By the end of his time in Buffalo, Lynch felt local police were targeting him. Cop cars would trail him often. He was pulled over and given a ticket once for playing his music loudly on the drive home after a game. The tension grew so thick that Hendrickson had meetings with the Bills and the police, and after those conversations, he concluded it was best for Lynch to leave Buffalo.
For an Oakland-bred athlete who went to college at nearby California, Buffalo might as well have been Mars. It wasn’t a culture shock. It was more like being in purgatory, 2,600 miles away from home. When he was drafted, Lynch thought Buffalo was a borough of New York City, not a town in upstate New York.
“You tell a kid from Oakland, ‘Here’s five years, $18 million, and by the way, you’re going to Buffalo?’ ” Hendrickson said. “It was going to be tough even if he hadn’t gotten in trouble. Marshawn looks back and knows he did some dumb things. He had some growing to do. The whole experience was an eye-opener.”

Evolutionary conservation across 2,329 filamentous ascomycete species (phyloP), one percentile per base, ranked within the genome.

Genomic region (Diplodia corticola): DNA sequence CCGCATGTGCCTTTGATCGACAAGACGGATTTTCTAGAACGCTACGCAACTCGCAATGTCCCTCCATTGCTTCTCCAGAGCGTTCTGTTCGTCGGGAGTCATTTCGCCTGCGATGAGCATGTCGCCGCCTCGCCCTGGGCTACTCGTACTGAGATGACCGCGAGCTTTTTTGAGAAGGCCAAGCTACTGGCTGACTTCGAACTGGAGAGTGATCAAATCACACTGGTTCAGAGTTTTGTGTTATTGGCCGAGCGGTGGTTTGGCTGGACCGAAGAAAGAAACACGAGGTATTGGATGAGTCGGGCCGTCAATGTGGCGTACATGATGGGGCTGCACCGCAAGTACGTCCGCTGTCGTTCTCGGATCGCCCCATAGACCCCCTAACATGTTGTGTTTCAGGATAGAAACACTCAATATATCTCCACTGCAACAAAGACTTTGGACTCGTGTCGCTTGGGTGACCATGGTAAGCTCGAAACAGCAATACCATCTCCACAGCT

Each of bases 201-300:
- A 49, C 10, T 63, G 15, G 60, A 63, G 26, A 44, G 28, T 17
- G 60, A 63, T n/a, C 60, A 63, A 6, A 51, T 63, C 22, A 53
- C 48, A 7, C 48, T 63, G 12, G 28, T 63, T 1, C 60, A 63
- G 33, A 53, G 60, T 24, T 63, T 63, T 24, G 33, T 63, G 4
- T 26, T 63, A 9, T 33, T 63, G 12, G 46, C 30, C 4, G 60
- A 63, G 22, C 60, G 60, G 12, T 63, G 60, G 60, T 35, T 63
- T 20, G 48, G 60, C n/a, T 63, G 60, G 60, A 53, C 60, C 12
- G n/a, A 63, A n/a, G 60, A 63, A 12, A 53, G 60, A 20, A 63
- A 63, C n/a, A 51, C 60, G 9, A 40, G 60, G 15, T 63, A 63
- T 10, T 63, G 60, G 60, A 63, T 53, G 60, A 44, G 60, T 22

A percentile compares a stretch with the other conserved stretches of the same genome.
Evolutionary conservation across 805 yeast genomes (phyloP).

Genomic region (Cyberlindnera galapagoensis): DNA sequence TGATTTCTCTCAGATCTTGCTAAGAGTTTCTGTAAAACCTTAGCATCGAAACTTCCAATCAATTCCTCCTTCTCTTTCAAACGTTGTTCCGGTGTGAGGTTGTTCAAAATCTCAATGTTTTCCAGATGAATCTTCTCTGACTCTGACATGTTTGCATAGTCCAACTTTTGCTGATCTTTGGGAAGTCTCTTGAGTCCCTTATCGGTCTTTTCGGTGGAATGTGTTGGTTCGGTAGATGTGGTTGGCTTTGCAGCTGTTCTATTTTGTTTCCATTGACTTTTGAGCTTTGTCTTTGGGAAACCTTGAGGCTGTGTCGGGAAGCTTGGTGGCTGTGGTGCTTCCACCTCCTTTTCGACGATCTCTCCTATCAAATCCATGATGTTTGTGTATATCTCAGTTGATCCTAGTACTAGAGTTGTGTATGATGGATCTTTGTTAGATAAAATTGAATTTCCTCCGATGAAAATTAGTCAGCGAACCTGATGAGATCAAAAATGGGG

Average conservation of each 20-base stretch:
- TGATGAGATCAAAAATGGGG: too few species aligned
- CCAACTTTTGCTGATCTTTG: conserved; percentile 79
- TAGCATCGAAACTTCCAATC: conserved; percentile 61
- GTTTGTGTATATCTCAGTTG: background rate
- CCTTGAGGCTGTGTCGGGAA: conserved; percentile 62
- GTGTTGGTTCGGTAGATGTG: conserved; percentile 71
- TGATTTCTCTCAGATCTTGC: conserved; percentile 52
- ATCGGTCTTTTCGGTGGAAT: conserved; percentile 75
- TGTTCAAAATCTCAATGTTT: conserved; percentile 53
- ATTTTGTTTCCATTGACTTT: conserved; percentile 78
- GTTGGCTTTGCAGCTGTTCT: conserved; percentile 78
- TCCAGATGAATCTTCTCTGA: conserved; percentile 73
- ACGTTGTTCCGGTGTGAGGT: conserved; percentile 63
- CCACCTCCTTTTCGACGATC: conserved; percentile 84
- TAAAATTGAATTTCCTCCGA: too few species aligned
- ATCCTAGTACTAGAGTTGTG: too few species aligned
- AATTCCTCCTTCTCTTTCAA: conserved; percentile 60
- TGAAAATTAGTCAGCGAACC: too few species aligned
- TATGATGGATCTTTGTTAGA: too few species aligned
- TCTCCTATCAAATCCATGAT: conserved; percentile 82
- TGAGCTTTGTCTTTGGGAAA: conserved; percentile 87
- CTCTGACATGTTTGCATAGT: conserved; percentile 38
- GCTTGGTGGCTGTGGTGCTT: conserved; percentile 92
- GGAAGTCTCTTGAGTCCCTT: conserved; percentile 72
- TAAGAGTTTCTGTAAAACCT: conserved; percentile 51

NOW, LYNCH IS LIVING how his mom, Delisa, raised him to be: Humble, independent and open-minded.
She was a single mother with four children. Lynch’s father, Maurice Sapp, has never been a factor in the running back’s life. But Delisa, a former track star, was always there, preaching to her son, “Don’t talk about it. Be about it.”
Lynch grew up a phenomenal, yet understated athlete. Anything he tried, he excelled at doing. He came home one day and told his mother that he won a swim meet.
“What? You can’t swim,” Delisa said.
He pulled out a blue, first-place ribbon. After asking around, Delisa realized her son was a good swimmer, even though he never had any formal lessons.
“He was a good athlete, but he learned at a young age that, if you’re on a team, it’s not about you,” Delisa said. “It’s about the team.”
Don’t talk about it. Be about it.
Seattle embraces the weird in Lynch. In turn, the Beast Who Talks The Least goes about his business quietly.
If there were a Beast Mode on your television, you would have to press mute to find it.
“It’s just a lifestyle, boss,” Lynch says of the nickname.
Just enjoy his evolution, boss.
|Lynch by the numbers|
|Career, 7 seas.||1,753||7,389||4.2||58|
Jerry Brewer: 206-464-2277 or firstname.lastname@example.org.
On Twitter @JerryBrewer